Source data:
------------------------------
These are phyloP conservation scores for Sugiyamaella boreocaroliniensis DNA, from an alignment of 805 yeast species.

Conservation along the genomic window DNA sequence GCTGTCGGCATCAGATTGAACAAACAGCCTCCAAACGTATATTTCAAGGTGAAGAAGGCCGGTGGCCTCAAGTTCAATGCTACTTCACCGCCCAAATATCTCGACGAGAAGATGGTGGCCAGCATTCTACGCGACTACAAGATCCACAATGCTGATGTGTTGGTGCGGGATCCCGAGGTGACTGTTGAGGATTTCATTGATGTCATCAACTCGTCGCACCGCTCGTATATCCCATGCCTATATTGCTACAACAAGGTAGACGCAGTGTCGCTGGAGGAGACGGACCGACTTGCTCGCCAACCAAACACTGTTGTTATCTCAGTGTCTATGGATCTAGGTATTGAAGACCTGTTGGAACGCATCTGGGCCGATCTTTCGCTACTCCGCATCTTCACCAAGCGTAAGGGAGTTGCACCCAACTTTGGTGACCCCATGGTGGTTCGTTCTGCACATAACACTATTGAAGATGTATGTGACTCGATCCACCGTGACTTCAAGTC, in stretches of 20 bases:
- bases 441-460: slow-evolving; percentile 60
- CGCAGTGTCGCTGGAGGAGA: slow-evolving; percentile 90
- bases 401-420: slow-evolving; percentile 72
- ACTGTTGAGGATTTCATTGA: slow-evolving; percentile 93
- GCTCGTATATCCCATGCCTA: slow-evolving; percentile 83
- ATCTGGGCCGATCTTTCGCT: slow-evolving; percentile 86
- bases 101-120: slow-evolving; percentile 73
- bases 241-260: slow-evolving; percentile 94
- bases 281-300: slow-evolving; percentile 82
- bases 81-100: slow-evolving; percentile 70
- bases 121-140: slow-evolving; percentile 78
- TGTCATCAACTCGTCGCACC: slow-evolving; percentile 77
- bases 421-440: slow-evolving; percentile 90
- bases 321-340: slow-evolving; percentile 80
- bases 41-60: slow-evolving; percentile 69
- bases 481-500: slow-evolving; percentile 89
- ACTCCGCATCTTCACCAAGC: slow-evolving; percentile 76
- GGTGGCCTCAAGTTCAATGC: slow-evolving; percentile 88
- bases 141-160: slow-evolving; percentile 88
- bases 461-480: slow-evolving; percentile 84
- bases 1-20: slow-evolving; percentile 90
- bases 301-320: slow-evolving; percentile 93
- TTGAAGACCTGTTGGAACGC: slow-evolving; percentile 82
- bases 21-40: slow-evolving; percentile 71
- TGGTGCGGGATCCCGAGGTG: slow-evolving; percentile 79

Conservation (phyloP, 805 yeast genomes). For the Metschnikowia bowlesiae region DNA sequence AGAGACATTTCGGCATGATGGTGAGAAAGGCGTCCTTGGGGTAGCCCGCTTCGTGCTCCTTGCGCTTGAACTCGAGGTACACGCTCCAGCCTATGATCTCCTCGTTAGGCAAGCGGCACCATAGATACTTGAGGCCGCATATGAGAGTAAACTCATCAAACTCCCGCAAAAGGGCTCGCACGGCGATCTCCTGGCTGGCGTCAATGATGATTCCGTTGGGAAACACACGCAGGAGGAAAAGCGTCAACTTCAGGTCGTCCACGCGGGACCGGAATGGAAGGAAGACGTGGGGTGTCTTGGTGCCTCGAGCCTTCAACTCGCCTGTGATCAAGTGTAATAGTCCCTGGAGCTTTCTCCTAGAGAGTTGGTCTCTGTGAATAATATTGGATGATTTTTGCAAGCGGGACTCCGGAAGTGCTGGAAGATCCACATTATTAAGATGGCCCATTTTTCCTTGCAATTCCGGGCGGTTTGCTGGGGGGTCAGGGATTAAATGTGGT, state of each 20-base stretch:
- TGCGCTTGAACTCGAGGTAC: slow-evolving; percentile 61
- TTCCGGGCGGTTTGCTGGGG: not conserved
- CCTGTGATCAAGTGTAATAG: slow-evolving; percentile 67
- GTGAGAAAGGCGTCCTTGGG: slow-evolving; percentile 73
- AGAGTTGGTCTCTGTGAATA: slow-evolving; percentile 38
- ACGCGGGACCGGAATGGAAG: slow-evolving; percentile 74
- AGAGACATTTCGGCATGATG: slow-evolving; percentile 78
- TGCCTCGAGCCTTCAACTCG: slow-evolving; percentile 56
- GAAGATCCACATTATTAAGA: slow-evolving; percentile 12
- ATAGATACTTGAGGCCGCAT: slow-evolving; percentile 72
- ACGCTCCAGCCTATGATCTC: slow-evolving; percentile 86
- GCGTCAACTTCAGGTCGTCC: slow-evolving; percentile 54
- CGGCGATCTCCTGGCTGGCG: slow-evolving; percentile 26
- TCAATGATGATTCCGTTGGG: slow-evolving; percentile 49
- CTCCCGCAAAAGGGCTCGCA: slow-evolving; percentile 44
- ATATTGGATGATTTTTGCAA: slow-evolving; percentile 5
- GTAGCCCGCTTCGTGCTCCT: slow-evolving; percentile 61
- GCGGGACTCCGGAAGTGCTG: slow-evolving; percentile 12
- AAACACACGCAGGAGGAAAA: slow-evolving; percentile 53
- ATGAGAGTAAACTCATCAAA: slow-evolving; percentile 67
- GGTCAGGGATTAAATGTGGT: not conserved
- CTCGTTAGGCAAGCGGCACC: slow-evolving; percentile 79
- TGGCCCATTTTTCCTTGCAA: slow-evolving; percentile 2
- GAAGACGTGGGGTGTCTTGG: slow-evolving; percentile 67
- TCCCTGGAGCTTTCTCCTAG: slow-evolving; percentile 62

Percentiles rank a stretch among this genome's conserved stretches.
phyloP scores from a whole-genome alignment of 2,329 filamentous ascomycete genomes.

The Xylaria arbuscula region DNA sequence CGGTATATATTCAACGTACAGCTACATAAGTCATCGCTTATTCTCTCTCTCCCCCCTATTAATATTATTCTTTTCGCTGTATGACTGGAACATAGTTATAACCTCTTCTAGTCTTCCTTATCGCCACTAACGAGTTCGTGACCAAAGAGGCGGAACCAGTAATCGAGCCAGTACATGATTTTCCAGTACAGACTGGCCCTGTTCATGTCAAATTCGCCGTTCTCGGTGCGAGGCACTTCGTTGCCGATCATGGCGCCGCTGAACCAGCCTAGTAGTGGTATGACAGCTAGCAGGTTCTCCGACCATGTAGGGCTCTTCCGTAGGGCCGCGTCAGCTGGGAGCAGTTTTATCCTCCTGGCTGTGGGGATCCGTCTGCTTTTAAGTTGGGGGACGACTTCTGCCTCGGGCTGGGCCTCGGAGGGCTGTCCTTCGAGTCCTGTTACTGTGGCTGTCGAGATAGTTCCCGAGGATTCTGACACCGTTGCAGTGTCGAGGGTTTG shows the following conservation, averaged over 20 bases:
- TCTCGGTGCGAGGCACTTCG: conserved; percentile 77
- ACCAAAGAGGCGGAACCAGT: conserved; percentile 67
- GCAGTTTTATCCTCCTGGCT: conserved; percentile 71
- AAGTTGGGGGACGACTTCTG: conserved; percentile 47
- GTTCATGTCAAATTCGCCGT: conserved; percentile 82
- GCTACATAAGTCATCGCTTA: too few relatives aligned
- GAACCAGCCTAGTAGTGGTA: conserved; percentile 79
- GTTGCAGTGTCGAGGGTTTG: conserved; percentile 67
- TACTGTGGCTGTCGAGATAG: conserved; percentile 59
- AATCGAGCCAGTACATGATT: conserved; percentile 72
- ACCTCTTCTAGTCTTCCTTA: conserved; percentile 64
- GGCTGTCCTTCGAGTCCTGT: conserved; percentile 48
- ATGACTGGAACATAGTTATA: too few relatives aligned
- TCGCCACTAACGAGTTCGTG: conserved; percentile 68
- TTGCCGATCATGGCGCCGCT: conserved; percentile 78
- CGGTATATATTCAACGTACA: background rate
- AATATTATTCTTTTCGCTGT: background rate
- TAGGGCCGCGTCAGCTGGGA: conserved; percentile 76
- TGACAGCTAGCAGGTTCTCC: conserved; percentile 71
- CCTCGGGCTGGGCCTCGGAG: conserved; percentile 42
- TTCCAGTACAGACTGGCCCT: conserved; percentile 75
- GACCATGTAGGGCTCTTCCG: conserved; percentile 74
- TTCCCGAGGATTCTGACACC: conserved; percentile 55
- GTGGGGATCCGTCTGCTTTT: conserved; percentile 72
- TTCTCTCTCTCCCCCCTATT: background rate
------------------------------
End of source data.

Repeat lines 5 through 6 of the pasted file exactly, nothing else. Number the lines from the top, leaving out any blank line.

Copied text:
- bases 401-420: slow-evolving; percentile 72
- ACTGTTGAGGATTTCATTGA: slow-evolving; percentile 93